Sunday, October 16, 2011

Webb Telescope Pulled Back From the Brink—For Now

      In July, the U.S. House of Representatives voted to eliminate funding for the James Webb Space Telescope (JWST), NASA’s most ambitious project. The vote triggered panic among U.S. astrophysicists who see the telescope as key to understanding the infant universe and among other researchers who feared that NASA would cannibalize their programs to complete Webb.
      Last week, a Senate panel threw a lifeline to Webb by allocating $530 million for the project out of a total of $17.9 billion for NASA in FY 2012. That’s $156 million more than the Administration’s request for JWST. Meanwhile, Senate appropriators left other science programs at NASA practically intact, allocating $5.1 billion overall for NASA science. Although the markup is only one step toward a final NASA budget—it must be approved by the full Senate and then reconciled with the House appropriation—JWST supporters see it as an encouraging sign.
      “We are delighted,” says Garth Illingworth, an astronomer at the University of California, Santa Cruz, who organized a petition to rescue the project. He says the telescope might not have survived without the political backing of Senator Barbara Mikulski (D–MD), a long-standing supporter of JWST and chair of the Senate appropriations Subcommittee on Commerce, Justice, Science, and Related Agencies.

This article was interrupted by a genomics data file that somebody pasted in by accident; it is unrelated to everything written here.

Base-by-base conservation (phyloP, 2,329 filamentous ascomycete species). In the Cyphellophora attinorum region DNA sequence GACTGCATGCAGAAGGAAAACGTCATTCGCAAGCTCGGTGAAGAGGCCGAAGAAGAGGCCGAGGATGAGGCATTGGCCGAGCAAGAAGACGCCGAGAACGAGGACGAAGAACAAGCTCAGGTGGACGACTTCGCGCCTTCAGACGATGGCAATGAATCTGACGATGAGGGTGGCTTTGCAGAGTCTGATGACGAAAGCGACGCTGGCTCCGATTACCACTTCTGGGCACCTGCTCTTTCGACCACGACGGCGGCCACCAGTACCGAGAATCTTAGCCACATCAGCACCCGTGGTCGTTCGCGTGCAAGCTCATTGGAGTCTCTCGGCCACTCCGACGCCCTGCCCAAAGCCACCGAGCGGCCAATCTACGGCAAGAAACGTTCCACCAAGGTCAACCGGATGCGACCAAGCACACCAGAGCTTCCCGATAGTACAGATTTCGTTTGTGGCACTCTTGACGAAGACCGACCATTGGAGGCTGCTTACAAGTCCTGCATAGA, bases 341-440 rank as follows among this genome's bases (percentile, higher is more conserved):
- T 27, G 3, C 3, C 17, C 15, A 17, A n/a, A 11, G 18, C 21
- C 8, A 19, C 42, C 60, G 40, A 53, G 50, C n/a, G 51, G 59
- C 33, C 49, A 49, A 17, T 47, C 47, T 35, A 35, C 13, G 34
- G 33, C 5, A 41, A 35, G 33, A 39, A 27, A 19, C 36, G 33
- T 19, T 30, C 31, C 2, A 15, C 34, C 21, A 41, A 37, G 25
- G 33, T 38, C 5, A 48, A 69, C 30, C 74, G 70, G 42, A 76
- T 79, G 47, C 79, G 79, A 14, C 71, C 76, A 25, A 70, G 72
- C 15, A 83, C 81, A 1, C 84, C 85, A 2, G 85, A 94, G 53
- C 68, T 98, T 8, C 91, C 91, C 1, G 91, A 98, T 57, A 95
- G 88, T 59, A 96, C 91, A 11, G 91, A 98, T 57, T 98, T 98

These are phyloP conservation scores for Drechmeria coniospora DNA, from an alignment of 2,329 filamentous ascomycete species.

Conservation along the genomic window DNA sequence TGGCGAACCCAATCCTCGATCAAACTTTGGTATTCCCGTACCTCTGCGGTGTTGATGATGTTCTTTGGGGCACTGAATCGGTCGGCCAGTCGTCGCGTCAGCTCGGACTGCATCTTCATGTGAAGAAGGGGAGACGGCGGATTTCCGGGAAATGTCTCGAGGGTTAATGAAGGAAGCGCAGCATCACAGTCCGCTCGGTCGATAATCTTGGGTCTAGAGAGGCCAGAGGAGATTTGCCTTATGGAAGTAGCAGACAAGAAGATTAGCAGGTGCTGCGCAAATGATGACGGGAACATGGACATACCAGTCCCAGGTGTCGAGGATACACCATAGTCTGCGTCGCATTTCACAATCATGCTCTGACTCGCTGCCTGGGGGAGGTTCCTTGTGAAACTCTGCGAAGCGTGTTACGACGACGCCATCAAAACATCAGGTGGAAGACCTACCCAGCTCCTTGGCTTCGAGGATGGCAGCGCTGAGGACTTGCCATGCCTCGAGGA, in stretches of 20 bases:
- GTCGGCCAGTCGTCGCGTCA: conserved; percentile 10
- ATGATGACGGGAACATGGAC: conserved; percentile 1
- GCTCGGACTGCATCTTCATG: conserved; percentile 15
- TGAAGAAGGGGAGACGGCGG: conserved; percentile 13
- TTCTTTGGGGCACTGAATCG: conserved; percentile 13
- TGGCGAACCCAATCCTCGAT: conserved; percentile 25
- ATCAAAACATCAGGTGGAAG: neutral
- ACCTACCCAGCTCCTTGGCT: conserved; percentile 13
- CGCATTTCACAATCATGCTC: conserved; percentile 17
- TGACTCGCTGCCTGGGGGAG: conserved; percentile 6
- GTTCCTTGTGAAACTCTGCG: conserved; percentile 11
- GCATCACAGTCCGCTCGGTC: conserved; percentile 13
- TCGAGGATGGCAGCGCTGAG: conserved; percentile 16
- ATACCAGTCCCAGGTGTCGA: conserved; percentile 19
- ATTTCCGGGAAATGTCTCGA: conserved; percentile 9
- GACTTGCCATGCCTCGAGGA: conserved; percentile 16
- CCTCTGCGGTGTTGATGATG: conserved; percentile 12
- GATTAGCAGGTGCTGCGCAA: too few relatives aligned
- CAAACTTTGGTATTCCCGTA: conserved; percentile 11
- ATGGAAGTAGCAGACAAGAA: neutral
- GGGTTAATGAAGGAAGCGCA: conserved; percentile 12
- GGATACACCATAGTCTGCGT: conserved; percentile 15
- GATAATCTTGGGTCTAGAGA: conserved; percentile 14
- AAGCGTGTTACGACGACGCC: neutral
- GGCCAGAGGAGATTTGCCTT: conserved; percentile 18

The House voted to cancel JWST largely because of cost overruns documented in an independent assessment of the project released in 2010. That assessment found that the telescope, previously estimated to cost $5.1 billion, would cost between $6.2 billion and $6.8 billion. In a new plan submitted to the White House, NASA has come up with an overall price tag of $8.7 billion for the telescope, with a launch date of 2018.
      In August, NASA Administrator Charles Bolden Jr. told an advisory council that JWST was one of the agency’s top three priorities, along with commercial rockets to supply the international space station and a heavy-lift rocket to take astronauts beyond low Earth orbit. Planetary scientists and other NASA-funded researchers feared that the agency might fund JWST by shifting money out of programs within the Science Mission Directorate. Instead, the Senate panel’s markup takes money for Webb from outside NASA Science, cutting $388 million from the Administration’s request of $1.024 billion for space technology, and cutting $350 million from the $850 million request for the development of commercial crew vehicles.
     Planetary scientists say they are not out of the woods yet. “Congress could still wreak havoc in space science by slashing other budgets [within science] to fund a restored JWST at $530 million,” says Mark Sykes of the Planetary Science Institute in Tempe, Arizona. “The threat of JWST to planetary science and other areas is not over.”
     Matt Mountain, director of the Space Telescope Science Institute in Baltimore, Maryland— which would operate JWST—says the Senate’s markup should reassure Sykes and others. By increasing NASA’s science budget to 11% above the 2009 level of $4.5 billion, the bill “is clearly signaling that JWST is important and is not killing science,” he says.
      At last week’s markup, Mikulski noted that her panel’s support for the telescope came with conditions. “We have added stringent language, limiting development costs,”and insisted on “a report from NASA senior
management, ensuring that NASA has gotten its act together in managing the telescope,”she said.



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